Since the last few months the amendment of the Austrian Islam law is critically discussed by constitutional lawyers, academics as well as members of the Islamic community. However, according to the daily newspaper standard the minister of foreign affairs Sebastian Kurz and other party members of the ÖVP are willing to discuss key points of the Islam law.
Additionally, the Austrian government wants to involve the Islamic community, their leader Fuat Sanac, much stronger in their ambitious project.
In Austria, Islam was recognized as a religious corporate body by the Hapsburgian Monarchy in 1914, later on it was also recognized by the Austrian state.
However, since recent upcoming radical terrorist groups like IS, the Austrian government partly changes or adds new provisions to the existing Islam law. For example Muslim holidays will be included into the “Christian” calendar. However, the new law forbids Muslim clubs in Austria to accept money from Muslim organizations outside Austria; additionally it also forbids Muslim clubs to support Muslim organizations outside Austria financially. Several Professors in constitutional law, like Theo Öhlinger, criticized the new amendment; according to him the new law would be against the freedom of Religion. Christians, Jews and Buddhists clubs are not facing the same requirements.The mentioned groups are allowed to support their religious groups outside Austria financially and also receive financial support from outside. The Austrian Foreign Minister Sebastian Kurz defended the states decision by arguing, that currently some Muslim groups are a great threat to the Austrian government.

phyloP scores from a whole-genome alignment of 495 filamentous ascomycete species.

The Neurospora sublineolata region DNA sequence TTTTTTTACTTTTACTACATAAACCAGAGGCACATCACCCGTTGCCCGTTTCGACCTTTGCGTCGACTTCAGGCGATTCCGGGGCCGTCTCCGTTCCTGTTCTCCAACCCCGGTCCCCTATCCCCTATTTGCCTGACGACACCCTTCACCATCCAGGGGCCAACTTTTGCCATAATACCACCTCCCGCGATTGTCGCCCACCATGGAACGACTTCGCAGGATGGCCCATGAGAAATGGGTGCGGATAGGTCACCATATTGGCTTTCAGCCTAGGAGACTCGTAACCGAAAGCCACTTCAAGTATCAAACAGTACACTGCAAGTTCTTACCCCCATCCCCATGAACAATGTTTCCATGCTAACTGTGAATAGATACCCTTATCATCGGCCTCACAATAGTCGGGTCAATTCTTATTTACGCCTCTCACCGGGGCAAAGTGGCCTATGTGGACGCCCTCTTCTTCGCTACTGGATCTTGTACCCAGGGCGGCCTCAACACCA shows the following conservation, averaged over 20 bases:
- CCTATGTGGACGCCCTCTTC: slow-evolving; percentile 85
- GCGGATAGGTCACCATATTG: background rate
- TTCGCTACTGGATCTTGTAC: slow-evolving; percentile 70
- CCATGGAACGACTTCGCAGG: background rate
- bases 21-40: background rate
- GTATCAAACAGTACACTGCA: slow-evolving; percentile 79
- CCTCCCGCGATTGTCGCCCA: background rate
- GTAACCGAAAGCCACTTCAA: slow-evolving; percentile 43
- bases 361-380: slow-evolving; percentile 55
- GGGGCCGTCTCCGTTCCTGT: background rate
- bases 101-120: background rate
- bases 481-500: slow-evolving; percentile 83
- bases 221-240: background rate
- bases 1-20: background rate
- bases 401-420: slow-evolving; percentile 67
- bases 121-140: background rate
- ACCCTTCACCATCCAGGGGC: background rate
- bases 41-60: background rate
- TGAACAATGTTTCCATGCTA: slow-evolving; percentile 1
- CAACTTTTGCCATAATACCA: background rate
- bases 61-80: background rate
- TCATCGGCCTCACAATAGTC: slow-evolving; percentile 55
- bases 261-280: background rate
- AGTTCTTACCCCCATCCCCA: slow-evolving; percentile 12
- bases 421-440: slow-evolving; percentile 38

July 10, 2014
Austrian foreign minister Sebastian Kurz is against a Burka ban in Austria. Kurz stresses that a ban of the Burka will not solve any of the challenges the Austrian community currently faces. The right wing party FPÖ spoke out in favour of a ban on the Burka.
14 September 2010
Following his earlier statements calling for exclusively German-speaking imams in Austria, the leader of the youth division of the Austrian People’s Party (ÖVP), Sebastian Kurz, is now saying that only individuals with an Austrian background be allowed to preach in Austrian mosques.
Kurz criticized that too many imams are trained in Turkey, and are under the authority of the Turkish prime minister. The socialist politician and integration spokesperson for the Islamic Religious Community in Austria (IGGiÖ), Omar Al-Rawi, responded by calling Kurz “ill-informed,” and by pointing out there as long as there was no Islamic theological institution in Austria, those wishing to become imams would have to go abroad to pursue their studies.